James Schoolcraft Sherman
The nation's twenty-seventh vice president during William Howard Taft's presidency was James Schoolcraft Sherman. Being a member of the House of Representatives for almost two decades, he stood firmly for the Republican Party as an influential role during the Progressive Era. He was nicknamed "Sunny Jim" for his genial demeanor and civility, and was the first Republican vice president to be renominated. However, he didn't live long enough to see the election day.
James was born in Utica, New York on October 24, 1855. His parents were Richard Updike Sherman and Mary Frances Schoolcraft Sherman. They educated James in the Utica public schools, and his advanced education took him towards Hamilton College in Utica. Sherman was not a brilliant student but he was greatly distinguished as a debater by his professors and his peers. He gained admission to the bar in 1880, then entered the Utica law firm of Cookinham, Gibson and Sherman. He remained here as a business adviser until 1907. He was moving on to politics.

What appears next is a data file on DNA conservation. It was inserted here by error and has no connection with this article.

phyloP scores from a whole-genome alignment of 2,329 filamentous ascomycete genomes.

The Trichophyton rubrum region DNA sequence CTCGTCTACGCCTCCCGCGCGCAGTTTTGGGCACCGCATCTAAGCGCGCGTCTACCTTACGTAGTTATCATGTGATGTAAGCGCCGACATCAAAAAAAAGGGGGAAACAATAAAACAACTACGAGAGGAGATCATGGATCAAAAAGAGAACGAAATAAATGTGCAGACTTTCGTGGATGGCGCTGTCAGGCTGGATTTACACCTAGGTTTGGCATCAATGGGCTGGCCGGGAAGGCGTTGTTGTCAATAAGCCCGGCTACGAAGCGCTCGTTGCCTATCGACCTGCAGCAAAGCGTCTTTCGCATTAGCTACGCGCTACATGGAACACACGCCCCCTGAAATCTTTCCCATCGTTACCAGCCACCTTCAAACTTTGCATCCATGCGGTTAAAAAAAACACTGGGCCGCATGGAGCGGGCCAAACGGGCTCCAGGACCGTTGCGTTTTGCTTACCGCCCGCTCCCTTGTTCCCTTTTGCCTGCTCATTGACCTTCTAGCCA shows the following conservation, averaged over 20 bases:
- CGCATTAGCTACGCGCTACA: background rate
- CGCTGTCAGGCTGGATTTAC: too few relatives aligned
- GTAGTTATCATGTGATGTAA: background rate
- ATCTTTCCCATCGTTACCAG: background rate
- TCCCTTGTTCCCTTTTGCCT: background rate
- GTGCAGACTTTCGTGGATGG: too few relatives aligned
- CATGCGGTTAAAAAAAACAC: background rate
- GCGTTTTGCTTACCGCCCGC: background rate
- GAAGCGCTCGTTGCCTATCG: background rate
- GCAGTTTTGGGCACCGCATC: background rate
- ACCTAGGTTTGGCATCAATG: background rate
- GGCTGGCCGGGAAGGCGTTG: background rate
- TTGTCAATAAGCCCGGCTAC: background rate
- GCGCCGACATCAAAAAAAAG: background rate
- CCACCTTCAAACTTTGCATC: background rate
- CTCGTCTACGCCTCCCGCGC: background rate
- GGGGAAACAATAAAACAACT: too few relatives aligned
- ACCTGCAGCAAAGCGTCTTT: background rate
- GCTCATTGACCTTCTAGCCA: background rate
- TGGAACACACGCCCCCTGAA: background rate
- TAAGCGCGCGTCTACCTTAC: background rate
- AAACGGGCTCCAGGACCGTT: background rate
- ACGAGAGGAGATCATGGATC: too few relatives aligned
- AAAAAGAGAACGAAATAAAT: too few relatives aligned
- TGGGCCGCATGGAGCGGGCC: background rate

His father sparked James interest in politics, and chose to be a Republican against his father's advice. Sherman's first political victory was his election as mayor of Utica in 1884 at the age of 29, making him the youngest mayor in the city's history. He declined renomination, as he was preparing to move into national politics. Even without any outstanding achievements as mayor, he managed to work his way into position for the Republican nomination for Congress in 1886. He defeated his opponent Thomas J Spriggs, who held the office for two terms. This congressional victory started him on a long successful career in national politics. With only one election defeat in 1890, Sherman served in the House until selected as Taft's running mate in the 1908 election.
Meanwhile, Sherman's personal life was steadily progressing. He married Carrie Babcock from East Orange, New Jersey on January 26, 1881. Carrie and James attended school together in Utica and had known each other since childhood. During her husband's vice presidency, she founded the Congressional Club for senators and representatives wives. When in Utica, they attended the Dutch Reformed Church, where he was the president of trustees and church treasurer. When his father died in 1895, he took control of the New Hartford Canning Company, which was one of the most important financial ins...